Producing Water From A Rock

In Uganda, tears are not something expressed freely. But in 2008, my soon-to-be husband from Uganda, John Nyago, sat across the table from me and shared, through tears, his journey to receive an education. He described the great sacrifice made by many to see him through school. Being sent home repeatedly because tuition wasn’t available made the process of completing school much more difficult. At times he would break into a smile, telling stories of dodging the school administrators so he could remain in class to learn. At one point, his older sister sacrificed her own education to redirect her tuition to John. His parents worked tirelessly to produce what they could. He describes this season as something similar to getting water from a rock. Just like in Exodus 17, for John, no matter how bad he needed the water, it was going to take God working a miracle in order to receive it.  Going from semester to semester, uncertain of where school funds would come from, John developed a strong reliance on God and a deep appreciation for learning.

John and his classmate Bossa Swayibu on their way to a class party. Bossa was one of his best Moslem friends during his final year of Junior high school. He offered John part of his dormitory space to use to store his belongings since the school never provided cubbies for the students to store their things. He also shared his school meals with John whenever he wasn’t eligible to get school meals because he hadn’t yet paid the required tuition and meal fees.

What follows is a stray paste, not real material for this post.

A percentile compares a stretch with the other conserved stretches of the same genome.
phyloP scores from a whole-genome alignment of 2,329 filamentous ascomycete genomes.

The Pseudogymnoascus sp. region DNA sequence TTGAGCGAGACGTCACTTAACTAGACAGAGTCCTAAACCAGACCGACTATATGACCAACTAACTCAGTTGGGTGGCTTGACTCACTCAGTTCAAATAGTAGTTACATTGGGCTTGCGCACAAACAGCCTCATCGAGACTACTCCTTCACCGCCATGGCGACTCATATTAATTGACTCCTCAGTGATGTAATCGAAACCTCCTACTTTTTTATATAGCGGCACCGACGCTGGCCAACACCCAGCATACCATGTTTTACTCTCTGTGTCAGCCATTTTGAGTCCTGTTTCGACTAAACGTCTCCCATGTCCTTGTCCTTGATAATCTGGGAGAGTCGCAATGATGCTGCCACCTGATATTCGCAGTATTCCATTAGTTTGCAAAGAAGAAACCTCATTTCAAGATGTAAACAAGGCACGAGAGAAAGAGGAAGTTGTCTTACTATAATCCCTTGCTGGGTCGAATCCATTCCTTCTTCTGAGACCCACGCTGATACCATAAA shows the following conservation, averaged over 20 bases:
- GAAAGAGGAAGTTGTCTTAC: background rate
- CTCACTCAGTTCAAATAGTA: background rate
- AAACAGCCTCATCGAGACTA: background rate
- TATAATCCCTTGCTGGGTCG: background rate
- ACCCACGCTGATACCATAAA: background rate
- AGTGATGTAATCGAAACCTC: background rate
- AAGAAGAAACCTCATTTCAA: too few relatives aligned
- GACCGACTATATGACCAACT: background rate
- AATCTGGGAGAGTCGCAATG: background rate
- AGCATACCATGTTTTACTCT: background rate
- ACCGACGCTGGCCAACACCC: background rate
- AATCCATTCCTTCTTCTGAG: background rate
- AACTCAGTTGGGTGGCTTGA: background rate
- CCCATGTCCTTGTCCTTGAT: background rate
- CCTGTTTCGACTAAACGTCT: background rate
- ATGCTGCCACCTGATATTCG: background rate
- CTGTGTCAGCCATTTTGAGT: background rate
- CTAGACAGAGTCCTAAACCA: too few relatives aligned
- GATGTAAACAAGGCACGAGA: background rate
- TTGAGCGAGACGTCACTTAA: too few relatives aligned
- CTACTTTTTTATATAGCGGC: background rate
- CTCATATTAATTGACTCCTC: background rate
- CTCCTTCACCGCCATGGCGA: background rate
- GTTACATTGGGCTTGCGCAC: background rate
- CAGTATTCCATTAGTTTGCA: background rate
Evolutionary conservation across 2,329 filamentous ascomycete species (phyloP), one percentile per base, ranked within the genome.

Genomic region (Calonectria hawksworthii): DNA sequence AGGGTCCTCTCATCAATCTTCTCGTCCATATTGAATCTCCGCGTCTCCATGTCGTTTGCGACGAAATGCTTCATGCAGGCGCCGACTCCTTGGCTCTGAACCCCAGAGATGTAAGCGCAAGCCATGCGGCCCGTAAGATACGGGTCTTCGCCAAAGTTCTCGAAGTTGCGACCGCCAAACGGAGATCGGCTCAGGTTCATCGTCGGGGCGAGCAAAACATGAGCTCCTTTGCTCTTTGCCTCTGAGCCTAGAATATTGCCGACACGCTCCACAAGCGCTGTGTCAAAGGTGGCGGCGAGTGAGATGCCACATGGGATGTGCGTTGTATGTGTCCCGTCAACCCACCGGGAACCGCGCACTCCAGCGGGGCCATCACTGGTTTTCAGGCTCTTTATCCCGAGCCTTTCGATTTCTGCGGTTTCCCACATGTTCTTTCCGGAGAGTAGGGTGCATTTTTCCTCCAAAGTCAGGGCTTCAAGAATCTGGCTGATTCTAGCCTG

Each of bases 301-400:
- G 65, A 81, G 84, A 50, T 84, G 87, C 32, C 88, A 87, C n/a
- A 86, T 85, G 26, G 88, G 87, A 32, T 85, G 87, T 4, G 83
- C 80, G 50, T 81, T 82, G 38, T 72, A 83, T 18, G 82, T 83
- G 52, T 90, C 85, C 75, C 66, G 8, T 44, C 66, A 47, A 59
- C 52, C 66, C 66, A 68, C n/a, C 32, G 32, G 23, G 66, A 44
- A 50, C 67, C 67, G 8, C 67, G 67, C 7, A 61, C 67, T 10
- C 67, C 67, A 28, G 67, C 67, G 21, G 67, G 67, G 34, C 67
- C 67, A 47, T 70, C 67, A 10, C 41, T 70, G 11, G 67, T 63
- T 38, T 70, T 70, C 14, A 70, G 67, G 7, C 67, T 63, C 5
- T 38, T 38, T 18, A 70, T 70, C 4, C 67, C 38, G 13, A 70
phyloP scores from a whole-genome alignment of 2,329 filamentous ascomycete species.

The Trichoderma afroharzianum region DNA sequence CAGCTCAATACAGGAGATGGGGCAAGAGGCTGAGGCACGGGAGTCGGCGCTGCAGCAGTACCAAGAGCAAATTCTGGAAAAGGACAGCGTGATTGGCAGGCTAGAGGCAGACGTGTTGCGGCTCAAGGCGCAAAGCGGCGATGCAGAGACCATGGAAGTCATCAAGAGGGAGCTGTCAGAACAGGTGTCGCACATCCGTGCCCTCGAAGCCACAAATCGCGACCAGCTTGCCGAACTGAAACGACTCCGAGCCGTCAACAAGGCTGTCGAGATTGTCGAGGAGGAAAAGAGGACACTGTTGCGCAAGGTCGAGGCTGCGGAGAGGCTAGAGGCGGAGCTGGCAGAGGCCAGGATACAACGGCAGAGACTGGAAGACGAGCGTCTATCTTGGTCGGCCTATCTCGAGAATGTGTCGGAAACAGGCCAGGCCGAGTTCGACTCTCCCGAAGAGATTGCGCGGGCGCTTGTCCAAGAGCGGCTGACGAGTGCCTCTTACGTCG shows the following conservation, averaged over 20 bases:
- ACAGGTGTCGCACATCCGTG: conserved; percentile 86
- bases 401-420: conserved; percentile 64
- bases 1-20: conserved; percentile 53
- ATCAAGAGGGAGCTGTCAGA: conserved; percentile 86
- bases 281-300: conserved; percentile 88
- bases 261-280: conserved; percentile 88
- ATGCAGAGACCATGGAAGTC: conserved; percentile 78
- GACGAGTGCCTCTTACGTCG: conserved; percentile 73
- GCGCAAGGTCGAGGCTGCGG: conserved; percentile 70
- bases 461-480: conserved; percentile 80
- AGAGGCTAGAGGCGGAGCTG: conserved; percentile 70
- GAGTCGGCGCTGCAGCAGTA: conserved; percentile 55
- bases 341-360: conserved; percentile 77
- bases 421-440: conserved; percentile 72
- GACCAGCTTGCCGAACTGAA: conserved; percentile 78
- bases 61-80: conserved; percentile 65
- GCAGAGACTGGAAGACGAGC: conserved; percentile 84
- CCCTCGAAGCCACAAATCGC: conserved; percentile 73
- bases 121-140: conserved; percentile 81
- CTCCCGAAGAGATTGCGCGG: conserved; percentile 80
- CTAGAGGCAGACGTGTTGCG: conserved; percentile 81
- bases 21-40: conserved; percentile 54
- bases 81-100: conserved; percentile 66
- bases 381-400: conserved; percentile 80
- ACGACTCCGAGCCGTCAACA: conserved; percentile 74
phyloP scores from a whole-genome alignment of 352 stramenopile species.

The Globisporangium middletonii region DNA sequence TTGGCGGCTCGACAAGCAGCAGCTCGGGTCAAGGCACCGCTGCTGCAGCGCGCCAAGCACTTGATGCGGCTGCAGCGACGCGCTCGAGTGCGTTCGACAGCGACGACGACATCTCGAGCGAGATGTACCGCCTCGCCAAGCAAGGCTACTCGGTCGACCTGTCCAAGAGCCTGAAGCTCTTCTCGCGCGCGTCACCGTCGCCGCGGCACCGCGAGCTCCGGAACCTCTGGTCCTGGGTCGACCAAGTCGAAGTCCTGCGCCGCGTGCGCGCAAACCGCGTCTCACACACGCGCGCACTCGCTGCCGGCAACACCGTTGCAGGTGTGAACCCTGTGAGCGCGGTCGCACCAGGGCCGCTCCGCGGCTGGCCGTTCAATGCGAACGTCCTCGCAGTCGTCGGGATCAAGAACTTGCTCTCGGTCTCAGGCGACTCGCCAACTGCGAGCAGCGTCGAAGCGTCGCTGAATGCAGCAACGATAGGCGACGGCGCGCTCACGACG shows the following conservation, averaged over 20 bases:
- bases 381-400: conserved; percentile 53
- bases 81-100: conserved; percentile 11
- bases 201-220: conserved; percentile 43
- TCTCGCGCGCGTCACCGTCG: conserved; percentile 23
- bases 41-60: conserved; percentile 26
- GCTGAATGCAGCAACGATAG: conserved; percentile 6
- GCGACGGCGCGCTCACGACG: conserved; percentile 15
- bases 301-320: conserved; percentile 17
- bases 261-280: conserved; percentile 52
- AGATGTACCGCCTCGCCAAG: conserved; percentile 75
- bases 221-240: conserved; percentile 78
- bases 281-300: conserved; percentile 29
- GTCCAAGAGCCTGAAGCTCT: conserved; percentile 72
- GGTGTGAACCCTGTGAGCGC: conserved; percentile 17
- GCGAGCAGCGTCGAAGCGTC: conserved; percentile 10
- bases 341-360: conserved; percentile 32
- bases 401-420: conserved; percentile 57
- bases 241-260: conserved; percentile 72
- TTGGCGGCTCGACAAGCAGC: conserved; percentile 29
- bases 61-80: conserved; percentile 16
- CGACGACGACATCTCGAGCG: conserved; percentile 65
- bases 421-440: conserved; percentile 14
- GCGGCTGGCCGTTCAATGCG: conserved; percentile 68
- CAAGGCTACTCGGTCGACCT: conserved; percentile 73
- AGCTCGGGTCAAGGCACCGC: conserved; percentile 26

John and his classmate Bossa Swayibu on their way to a class party. Bossa was one of his best Moslem friends during his final year of Junior high school. He offered John part of his dormitory space to use to store his belongings since the school never provided cubbies for the students to store their things. He also shared his school meals with John whenever he wasn’t eligible to get school meals because he hadn’t yet paid the required tuition and meal fees.

My husband’s love for learning is extraordinary. I’m not talking about the process of gathering data. In an age where the internet has made answers to almost any question just a click away, many of us gather information so quickly that we barely think about the search queries we type. I’m talking about actual learning: where information is given from teacher to student and that student has to consider, wrestle and stretch their mind to understand the material and then apply it to their world. A good student makes the information their own, appropriates it for their context and then lives it out in their world. For as long as I have known my husband, he has been an exceptional student. Despite the tests that came with just trying to acquire an education, he never wants to stop learning.